While the online poker industry has been ecstatic with the recent ruling by the U.S. Department of Justice (DoJ) that found only sports betting is applicable to the 1961 Wire Act’s ramifications and not online poker, legal experts have cautioned poker players to curb their enthusiasm, as a DoJ ruling is not etched in stone, it was reported by Reuters.
“This is just an opinion of the Department of Justice and only reflects what the Obama administration would bring charges on,” said Greg Gemignani, an expert in online gaming and an attorney with the Las Vegas-based firm of Lionel Sawyer & Collins. “Future departments of Justice could interpret the Wire Act differently.”
A DoJ opinion can possibly be withdrawn and reversed. Various courts can also intercede, which would void the DoJ’s memorandum. A sure-fire way for the DoJ ruling to stand would be codification by Congress into law.
“An opinion of the Office of Legal Counsel can be withdrawn or changed, although it is not often done,” said Linda Shorey, a K&L Gates LLP partner in Pennsylvania who specializes in gambling laws. “Under the U.S. Constitution, only the courts have the authority to determine whether the Wire Act applies to poker wagers,” she added. “The Department of Justice memo is not binding on the courts.”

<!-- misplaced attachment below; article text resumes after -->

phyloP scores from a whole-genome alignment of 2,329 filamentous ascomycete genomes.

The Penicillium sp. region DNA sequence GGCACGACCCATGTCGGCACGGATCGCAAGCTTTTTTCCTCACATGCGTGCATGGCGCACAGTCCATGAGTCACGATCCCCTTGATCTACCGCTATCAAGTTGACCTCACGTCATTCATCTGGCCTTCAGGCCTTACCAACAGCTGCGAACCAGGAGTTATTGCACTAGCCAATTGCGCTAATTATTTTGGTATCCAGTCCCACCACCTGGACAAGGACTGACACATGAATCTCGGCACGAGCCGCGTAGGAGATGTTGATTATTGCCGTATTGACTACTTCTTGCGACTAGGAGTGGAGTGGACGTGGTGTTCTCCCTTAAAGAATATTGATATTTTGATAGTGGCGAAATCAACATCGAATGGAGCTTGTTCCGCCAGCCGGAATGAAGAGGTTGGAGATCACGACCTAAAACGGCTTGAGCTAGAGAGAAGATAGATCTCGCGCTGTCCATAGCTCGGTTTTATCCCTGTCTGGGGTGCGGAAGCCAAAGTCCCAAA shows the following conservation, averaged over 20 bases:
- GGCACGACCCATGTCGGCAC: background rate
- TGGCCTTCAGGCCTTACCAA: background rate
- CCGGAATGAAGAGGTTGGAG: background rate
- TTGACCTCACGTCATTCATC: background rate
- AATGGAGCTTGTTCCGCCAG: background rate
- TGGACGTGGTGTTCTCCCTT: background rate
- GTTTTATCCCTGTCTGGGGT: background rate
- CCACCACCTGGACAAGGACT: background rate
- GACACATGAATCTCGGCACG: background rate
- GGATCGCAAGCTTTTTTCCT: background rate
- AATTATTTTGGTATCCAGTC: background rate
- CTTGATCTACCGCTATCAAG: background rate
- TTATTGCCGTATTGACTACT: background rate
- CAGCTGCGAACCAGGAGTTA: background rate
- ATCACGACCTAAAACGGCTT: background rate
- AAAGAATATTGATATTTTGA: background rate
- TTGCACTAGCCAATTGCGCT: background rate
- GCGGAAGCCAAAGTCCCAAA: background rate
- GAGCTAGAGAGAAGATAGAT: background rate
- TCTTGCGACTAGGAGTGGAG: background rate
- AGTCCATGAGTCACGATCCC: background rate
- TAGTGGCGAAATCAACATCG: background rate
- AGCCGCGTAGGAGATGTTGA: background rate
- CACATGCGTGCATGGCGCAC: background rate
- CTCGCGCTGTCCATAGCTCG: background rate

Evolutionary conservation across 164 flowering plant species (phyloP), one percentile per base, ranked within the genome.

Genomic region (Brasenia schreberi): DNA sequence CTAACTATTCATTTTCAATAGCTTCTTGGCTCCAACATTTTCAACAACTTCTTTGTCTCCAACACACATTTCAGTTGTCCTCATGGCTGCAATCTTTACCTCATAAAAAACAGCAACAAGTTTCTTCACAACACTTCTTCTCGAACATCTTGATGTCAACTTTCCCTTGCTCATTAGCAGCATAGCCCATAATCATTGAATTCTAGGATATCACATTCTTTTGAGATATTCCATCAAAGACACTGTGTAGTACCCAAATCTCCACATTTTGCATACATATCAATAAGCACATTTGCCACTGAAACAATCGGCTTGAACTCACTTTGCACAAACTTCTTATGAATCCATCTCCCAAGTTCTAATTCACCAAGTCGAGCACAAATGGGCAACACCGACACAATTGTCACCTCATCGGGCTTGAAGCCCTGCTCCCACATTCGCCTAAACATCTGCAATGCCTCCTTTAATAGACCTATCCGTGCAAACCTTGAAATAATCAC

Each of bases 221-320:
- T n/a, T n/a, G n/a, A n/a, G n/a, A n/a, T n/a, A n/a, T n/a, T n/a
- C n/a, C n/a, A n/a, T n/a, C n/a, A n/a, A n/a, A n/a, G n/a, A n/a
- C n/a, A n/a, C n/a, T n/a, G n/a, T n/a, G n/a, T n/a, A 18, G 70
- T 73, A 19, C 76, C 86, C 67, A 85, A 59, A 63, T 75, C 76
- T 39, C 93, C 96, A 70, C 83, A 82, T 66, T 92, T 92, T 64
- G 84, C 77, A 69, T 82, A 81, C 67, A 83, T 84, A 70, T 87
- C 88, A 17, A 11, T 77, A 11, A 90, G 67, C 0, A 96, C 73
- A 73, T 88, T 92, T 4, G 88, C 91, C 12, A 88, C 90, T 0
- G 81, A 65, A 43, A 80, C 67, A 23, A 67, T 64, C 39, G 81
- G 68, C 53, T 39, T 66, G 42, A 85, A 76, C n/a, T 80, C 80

Previously, a U.S. Court of Appeals in New Orleans also ruled that the Wire Act applied only to sports wagering, but a Utah federal judge ruled against it. With the Wire Act still clouded by uncertainty in courts of law, Congress may feel a certain pressure to tackle the issue. However, with upcoming elections slated for November, lawmakers are hesitant to address controversial matters that might anger members of their constituency.
In the meantime, other industry insiders, such as Poker Players Alliance (PPA), are of the opinion that the DoJ Wire Act stance gives an all-clear for online poker legislation to continue progressing.
“This ruling gives states the confidence to move forward with intrastate internet poker,” said PPA’s Executive Director John Pappas. But the PPA, as the main lobbying group for poker players, still supports legislation at the federal level, as opposed to individual states passing their own online poker bills. Pappas added that he is certain that “efforts at the federal level are going to increase as well. There are a number of lawmakers that feel like it is time for Congress to step in.”